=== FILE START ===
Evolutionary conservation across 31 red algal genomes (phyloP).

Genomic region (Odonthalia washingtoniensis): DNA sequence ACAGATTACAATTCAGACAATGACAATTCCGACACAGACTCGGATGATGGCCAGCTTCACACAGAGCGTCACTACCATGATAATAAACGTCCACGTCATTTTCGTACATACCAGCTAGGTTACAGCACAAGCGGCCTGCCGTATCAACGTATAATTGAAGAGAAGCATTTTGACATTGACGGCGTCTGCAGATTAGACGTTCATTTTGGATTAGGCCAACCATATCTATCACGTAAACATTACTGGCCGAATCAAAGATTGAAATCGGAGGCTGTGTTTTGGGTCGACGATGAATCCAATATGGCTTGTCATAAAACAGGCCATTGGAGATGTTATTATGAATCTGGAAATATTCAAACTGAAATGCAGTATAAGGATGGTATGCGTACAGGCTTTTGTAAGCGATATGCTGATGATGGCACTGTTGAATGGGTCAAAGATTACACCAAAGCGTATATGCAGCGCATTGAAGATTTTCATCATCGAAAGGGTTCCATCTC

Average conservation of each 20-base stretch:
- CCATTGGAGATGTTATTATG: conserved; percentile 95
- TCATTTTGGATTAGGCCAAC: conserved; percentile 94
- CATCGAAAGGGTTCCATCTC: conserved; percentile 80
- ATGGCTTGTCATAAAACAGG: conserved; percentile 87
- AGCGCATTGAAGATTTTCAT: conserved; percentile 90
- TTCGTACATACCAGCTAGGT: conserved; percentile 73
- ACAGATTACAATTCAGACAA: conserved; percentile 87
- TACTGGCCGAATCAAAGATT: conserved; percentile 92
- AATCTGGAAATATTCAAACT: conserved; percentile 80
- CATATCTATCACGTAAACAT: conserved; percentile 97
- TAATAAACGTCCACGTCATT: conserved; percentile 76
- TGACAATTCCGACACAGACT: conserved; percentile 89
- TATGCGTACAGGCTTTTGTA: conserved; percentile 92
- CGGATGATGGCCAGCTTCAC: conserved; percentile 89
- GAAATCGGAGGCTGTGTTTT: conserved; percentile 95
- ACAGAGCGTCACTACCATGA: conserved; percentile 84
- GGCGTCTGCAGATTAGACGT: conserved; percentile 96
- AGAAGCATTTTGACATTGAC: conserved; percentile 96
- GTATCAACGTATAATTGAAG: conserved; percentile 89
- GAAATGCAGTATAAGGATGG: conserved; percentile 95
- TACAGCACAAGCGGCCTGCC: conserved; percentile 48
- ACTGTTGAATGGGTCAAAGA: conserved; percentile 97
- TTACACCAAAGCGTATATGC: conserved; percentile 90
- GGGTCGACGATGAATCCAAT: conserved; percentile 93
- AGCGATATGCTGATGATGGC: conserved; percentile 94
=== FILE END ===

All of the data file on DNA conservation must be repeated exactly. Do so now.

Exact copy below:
Evolutionary conservation across 31 red algal genomes (phyloP).

Genomic region (Odonthalia washingtoniensis): DNA sequence ACAGATTACAATTCAGACAATGACAATTCCGACACAGACTCGGATGATGGCCAGCTTCACACAGAGCGTCACTACCATGATAATAAACGTCCACGTCATTTTCGTACATACCAGCTAGGTTACAGCACAAGCGGCCTGCCGTATCAACGTATAATTGAAGAGAAGCATTTTGACATTGACGGCGTCTGCAGATTAGACGTTCATTTTGGATTAGGCCAACCATATCTATCACGTAAACATTACTGGCCGAATCAAAGATTGAAATCGGAGGCTGTGTTTTGGGTCGACGATGAATCCAATATGGCTTGTCATAAAACAGGCCATTGGAGATGTTATTATGAATCTGGAAATATTCAAACTGAAATGCAGTATAAGGATGGTATGCGTACAGGCTTTTGTAAGCGATATGCTGATGATGGCACTGTTGAATGGGTCAAAGATTACACCAAAGCGTATATGCAGCGCATTGAAGATTTTCATCATCGAAAGGGTTCCATCTC

Average conservation of each 20-base stretch:
- CCATTGGAGATGTTATTATG: conserved; percentile 95
- TCATTTTGGATTAGGCCAAC: conserved; percentile 94
- CATCGAAAGGGTTCCATCTC: conserved; percentile 80
- ATGGCTTGTCATAAAACAGG: conserved; percentile 87
- AGCGCATTGAAGATTTTCAT: conserved; percentile 90
- TTCGTACATACCAGCTAGGT: conserved; percentile 73
- ACAGATTACAATTCAGACAA: conserved; percentile 87
- TACTGGCCGAATCAAAGATT: conserved; percentile 92
- AATCTGGAAATATTCAAACT: conserved; percentile 80
- CATATCTATCACGTAAACAT: conserved; percentile 97
- TAATAAACGTCCACGTCATT: conserved; percentile 76
- TGACAATTCCGACACAGACT: conserved; percentile 89
- TATGCGTACAGGCTTTTGTA: conserved; percentile 92
- CGGATGATGGCCAGCTTCAC: conserved; percentile 89
- GAAATCGGAGGCTGTGTTTT: conserved; percentile 95
- ACAGAGCGTCACTACCATGA: conserved; percentile 84
- GGCGTCTGCAGATTAGACGT: conserved; percentile 96
- AGAAGCATTTTGACATTGAC: conserved; percentile 96
- GTATCAACGTATAATTGAAG: conserved; percentile 89
- GAAATGCAGTATAAGGATGG: conserved; percentile 95
- TACAGCACAAGCGGCCTGCC: conserved; percentile 48
- ACTGTTGAATGGGTCAAAGA: conserved; percentile 97
- TTACACCAAAGCGTATATGC: conserved; percentile 90
- GGGTCGACGATGAATCCAAT: conserved; percentile 93
- AGCGATATGCTGATGATGGC: conserved; percentile 94